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RE: Issue with intro to "advisory techniques"

From: John M Slatin <john_slatin@austin.utexas.edu>
Date: Thu, 15 Dec 2005 10:56:31 -0600
Message-ID: <6EED8F7006A883459D4818686BCE3B3B02A99D77@MAIL01.austin.utexas.edu>
To: "David MacDonald" <befree@magma.ca>, "Gregg Vanderheiden" <gv@trace.wisc.edu>, <w3c-wai-gl@w3.org>
There are two issues in this exchange:
 
1. *WOrding* of boilerplate text under Optional (advisory) techniques
heading. This is primarily editorial.
 
2. David's question: <q>Are we sure that the optional techniques are
*never* sufficient?</q>
 
This is substantive. In my personal view, any techniques thta *are*
sufficient to satisfy an SC should be listed *as* sufficient techniques.
The optional (advisory) section should list only those techniques which
don't satisfy the SC when implemented by themselves but are good things
to consider *in addition* to the sufficient techniques.
 
We can incorporate this into reviews of techniques as we get to that
stage.
 
John
 
 

"Good design is accessible design."

Dr. John M. Slatin, Director 
Accessibility Institute
University of Texas at Austin 
FAC 248C 
1 University Station G9600 
Austin, TX 78712 
ph 512-495-4288, fax 512-495-4524 
email jslatin@mail.utexas.edu 
Web  <http://www.ital.utexas.edu/>
http://www.utexas.edu/research/accessibility 

-----Original Message-----
From: w3c-wai-gl-request@w3.org [mailto:w3c-wai-gl-request@w3.org] On
Behalf Of David MacDonald
Sent: Thursday, December 15, 2005 10:44 AM
To: 'Gregg Vanderheiden'; w3c-wai-gl@w3.org
Subject: RE: Issue with intro to "advisory techniques"



Hi Gregg

 

Are we sure that the optional techniques are *never* sufficient? I think
the proposed wording still throws a negative spin on the optional
section. I think I understand what you are getting at, that we don't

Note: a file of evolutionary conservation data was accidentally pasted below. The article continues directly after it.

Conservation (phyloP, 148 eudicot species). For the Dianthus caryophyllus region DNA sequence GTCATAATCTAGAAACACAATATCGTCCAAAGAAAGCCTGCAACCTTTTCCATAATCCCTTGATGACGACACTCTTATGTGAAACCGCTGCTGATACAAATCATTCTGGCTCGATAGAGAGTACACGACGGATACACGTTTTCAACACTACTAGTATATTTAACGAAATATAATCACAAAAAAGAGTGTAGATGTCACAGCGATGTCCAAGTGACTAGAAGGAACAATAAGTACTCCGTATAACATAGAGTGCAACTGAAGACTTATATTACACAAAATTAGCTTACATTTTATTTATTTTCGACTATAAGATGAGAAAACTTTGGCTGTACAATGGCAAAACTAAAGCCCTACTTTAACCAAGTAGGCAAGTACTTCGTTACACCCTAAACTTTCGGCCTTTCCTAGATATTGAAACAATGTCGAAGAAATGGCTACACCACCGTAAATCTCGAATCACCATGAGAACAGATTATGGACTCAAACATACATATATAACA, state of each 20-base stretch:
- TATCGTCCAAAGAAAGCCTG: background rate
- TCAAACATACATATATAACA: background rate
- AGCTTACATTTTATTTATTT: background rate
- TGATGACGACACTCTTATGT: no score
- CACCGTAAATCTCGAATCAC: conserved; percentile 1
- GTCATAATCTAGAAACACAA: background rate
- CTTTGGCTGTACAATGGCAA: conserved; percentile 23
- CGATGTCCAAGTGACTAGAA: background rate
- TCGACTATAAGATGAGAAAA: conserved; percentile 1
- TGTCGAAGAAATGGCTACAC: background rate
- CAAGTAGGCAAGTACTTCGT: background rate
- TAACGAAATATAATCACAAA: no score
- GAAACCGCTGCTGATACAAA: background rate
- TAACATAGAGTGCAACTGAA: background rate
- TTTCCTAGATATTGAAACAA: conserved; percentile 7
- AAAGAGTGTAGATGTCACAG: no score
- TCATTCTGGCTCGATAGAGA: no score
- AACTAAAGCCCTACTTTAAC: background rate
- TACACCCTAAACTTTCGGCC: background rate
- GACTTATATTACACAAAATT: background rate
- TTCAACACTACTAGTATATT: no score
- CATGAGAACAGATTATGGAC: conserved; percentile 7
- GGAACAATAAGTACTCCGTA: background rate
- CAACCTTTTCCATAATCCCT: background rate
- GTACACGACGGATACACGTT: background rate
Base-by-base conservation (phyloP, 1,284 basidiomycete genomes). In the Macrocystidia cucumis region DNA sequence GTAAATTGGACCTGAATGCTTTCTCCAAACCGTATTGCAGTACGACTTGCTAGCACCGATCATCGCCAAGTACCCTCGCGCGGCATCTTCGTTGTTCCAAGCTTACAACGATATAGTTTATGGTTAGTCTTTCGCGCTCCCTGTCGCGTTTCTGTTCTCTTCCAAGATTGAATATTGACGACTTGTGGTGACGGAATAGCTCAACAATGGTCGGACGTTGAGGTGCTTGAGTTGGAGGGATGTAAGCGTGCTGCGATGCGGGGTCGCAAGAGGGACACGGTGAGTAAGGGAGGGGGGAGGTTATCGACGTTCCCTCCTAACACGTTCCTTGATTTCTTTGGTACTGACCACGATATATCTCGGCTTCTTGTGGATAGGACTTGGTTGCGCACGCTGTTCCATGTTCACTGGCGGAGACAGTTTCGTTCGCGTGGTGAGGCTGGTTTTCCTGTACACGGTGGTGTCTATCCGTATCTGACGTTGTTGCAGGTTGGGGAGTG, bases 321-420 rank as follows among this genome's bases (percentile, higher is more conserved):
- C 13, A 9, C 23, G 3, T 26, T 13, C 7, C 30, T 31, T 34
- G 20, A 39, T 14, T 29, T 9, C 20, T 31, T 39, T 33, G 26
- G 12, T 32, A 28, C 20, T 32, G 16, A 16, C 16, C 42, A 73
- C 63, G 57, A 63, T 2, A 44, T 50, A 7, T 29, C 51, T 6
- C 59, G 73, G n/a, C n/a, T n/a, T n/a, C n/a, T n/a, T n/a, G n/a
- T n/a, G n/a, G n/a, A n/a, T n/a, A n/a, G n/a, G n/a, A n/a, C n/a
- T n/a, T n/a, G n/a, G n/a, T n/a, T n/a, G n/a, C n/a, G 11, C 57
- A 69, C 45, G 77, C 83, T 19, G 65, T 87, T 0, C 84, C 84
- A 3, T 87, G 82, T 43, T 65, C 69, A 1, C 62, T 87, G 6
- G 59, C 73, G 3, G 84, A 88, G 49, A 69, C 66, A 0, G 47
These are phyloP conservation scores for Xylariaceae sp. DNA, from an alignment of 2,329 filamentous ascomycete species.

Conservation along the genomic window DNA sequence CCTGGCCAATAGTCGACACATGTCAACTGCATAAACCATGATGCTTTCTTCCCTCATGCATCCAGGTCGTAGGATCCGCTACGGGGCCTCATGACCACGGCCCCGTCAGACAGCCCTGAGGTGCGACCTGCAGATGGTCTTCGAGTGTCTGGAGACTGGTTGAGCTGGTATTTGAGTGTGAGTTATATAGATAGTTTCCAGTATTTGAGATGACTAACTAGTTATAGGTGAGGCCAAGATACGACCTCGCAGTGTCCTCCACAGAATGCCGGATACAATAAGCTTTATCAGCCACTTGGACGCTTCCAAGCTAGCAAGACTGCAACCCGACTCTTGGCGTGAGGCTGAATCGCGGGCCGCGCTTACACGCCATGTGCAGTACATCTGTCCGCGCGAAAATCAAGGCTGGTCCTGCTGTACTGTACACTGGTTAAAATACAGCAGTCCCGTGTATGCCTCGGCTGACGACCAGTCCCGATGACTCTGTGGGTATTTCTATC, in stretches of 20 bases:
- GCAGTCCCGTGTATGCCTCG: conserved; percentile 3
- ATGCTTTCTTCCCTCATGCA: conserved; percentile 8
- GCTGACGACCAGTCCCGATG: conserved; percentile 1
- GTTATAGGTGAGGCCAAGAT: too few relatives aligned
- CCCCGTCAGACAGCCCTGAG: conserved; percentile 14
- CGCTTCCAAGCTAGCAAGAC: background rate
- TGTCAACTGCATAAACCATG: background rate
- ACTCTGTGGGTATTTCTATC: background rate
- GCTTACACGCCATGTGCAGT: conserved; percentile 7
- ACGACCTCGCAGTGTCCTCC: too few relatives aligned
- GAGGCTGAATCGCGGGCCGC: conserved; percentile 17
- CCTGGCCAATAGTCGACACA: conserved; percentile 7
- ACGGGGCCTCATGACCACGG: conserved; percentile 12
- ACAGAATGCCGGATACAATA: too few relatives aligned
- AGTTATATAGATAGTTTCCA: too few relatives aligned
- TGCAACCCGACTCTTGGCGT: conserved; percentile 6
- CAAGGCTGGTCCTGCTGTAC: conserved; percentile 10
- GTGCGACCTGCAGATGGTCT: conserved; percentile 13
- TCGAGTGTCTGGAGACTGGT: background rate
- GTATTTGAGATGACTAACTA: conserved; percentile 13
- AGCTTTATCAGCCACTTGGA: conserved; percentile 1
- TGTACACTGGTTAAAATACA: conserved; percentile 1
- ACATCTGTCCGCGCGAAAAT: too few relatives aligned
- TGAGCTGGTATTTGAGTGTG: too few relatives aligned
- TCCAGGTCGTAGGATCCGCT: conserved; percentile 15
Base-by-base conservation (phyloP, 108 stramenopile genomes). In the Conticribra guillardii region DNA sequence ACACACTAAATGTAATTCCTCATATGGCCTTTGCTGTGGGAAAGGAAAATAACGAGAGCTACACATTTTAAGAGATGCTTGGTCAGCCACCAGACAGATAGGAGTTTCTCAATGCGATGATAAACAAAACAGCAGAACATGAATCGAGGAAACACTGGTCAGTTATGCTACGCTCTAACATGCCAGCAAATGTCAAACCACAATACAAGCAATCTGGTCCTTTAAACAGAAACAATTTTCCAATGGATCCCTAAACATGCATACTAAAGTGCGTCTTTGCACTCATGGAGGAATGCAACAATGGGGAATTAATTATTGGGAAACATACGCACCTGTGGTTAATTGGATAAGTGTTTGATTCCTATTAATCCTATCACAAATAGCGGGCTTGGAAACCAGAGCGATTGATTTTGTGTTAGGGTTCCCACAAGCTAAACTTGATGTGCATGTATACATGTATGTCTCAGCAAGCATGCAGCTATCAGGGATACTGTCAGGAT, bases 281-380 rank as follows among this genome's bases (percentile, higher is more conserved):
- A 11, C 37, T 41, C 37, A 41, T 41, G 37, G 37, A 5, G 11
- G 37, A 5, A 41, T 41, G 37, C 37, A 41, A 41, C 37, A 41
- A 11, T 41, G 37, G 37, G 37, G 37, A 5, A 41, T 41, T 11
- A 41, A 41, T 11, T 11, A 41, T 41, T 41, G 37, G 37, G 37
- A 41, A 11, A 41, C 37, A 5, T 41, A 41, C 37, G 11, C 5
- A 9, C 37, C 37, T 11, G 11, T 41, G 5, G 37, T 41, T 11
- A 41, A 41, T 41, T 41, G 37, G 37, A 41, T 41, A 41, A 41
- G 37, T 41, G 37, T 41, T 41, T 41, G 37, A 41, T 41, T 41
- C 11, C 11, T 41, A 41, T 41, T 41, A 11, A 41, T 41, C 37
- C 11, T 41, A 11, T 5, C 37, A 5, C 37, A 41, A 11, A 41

want people claiming conformance by throwing a couple of optional
techniques onto their web site and avoiding the sufficient techniques.
But I am concerned that the negative spin (i.e., "not sufficient", and
"not required") will turn the optional techniques section into a
boneyard. In some cases there are some awesome techniques in there (such
as 2.1 "using unique letter combinations in drop down lists") that I
would hate to see shelved. And there actually may be rare occasions when
an optional technique may be perfectly sufficient to satisfy the SC. I
don't think we can rule that out given that the "how to meet..." doc is
non-normative, and that the important thing is that they meet the SC,
not that they are forced to use specific techniques.

 

How about this, as a middle ground? I think the words "optional,"
"advisory," "additional" and "supplements" below make it clear that they
are the optional techniques are *not* intended by the working group to
be replacements for the sufficient techniques. 

 

<proposed>

Optional Techniques (Advisory) for 2.3.1

The following techniques are provided to supplement the sufficient
techniques, and may enhance accessibility.  Not all of these techniques
can be used in all cases. However, some of them may be effective in some
situations and for some types of users.</proposed>

 

 

...Access empowers people
            ...barriers disable them...

www.eramp.com


  _____  


From: w3c-wai-gl-request@w3.org [mailto:w3c-wai-gl-request@w3.org] On